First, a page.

The course is part of this learning path
This brief course covers the fundamentals of Amazon MSK, including what the service is, how it works, and how to provision an Amazon MSK cluster. You will also be guided through how Amazon MSK fits into a functional architecture.
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- Learn about the Amazon MSK service and how it works
- Learn how to provision an MSK cluster
- Understand how Amazon MSK fits into a functional architecture
This lecture is perfect for anyone with no previous knowledge of Amazon MSK, who wants to learn more about the service, as well as those who are interested in taking the AWS Certified Data Analytics - Specialty (DAS-C01) Certification.
To get the most out of this course, you should have a basic general understanding of cloud computing, preferably with Amazon Web Services experience. It would also be beneficial to have some basic knowledge of streaming data services such as Amazon Kinesis and Apache Kafka.
There are two elements you need to provision when creating your Amazon MSK clusters: Broker instances and Broker storage. A Broker instance is a worker node that helps to manage the Kafka cluster. Your clusters can have multiple brokers, but can also operate as a single node, if necessary. Broker instances can be run within the same availability zone or across many availability zones to create a highly available cluster, something that many architectures will require.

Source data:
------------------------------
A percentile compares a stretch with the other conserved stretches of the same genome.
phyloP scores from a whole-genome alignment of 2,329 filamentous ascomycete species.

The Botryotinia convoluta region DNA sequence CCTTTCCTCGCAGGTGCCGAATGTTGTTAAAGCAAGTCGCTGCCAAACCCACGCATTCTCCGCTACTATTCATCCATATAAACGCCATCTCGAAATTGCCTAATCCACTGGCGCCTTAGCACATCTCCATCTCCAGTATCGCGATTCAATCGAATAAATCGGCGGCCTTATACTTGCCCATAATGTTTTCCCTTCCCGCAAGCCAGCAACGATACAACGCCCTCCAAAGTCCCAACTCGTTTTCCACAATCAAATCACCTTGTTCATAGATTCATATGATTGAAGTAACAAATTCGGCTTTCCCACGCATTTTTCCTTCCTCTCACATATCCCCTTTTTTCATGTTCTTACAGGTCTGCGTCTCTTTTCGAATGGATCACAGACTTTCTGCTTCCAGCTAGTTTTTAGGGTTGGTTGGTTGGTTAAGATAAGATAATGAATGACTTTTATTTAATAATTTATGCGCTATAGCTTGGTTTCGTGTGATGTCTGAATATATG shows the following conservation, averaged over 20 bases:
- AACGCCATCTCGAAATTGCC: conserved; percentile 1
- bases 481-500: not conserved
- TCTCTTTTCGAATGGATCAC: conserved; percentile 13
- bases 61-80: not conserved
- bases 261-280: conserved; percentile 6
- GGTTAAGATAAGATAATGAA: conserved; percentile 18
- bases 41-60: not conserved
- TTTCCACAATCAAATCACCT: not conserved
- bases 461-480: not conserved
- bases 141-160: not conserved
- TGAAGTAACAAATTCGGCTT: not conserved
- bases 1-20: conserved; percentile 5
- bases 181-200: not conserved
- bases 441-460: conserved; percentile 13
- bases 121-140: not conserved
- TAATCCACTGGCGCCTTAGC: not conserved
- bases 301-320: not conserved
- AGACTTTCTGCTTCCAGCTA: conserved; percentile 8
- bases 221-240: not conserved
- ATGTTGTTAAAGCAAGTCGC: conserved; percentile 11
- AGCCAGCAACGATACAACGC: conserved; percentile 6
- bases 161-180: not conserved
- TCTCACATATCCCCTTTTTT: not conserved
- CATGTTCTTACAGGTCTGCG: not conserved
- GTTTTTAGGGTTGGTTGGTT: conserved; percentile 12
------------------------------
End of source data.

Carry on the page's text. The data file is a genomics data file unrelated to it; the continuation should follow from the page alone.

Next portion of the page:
One of the large benefits of using Amazon MSK over a roll-your-own version of Kafka is that Amazon will keep an eye on these broker nodes and replace them if they become unhealthy. Otherwise, you would have to manage all of that yourself. Broker storage is where all of your data will be kept that comes streaming into Amazon MSK.
Within Amazon, this storage is housed within EBS volumes, and gains all the protections that EBS provides, like durability and fault tolerance. You can also encrypt these data volumes using Amazon EBS Server-side encryption and AWS KMS, the Key Management Service. An interesting note about storage however, is that once you have assigned your Broker storage, you can only increase the amount of storage, it can not be decreased. The broker's storage can be autoscaled upwards if you do reach your maximum capacity.
If you already have a Kafka cluster that you are managing yourself, either on-premises or within the cloud, you can migrate over to Amazon MSK. There are many third-party and open-source tools like MirrorMaker which can help replicate the data from your Kafka cluster into Amazon MSK.
William Meadows is a passionately curious human currently living in the Bay Area in California. His career has included working with lasers, teaching teenagers how to code, and creating classes about cloud technology that are taught all over the world. His dedication to completing goals and helping others is what brings meaning to his life. In his free time, he enjoys reading Reddit, playing video games, and writing books.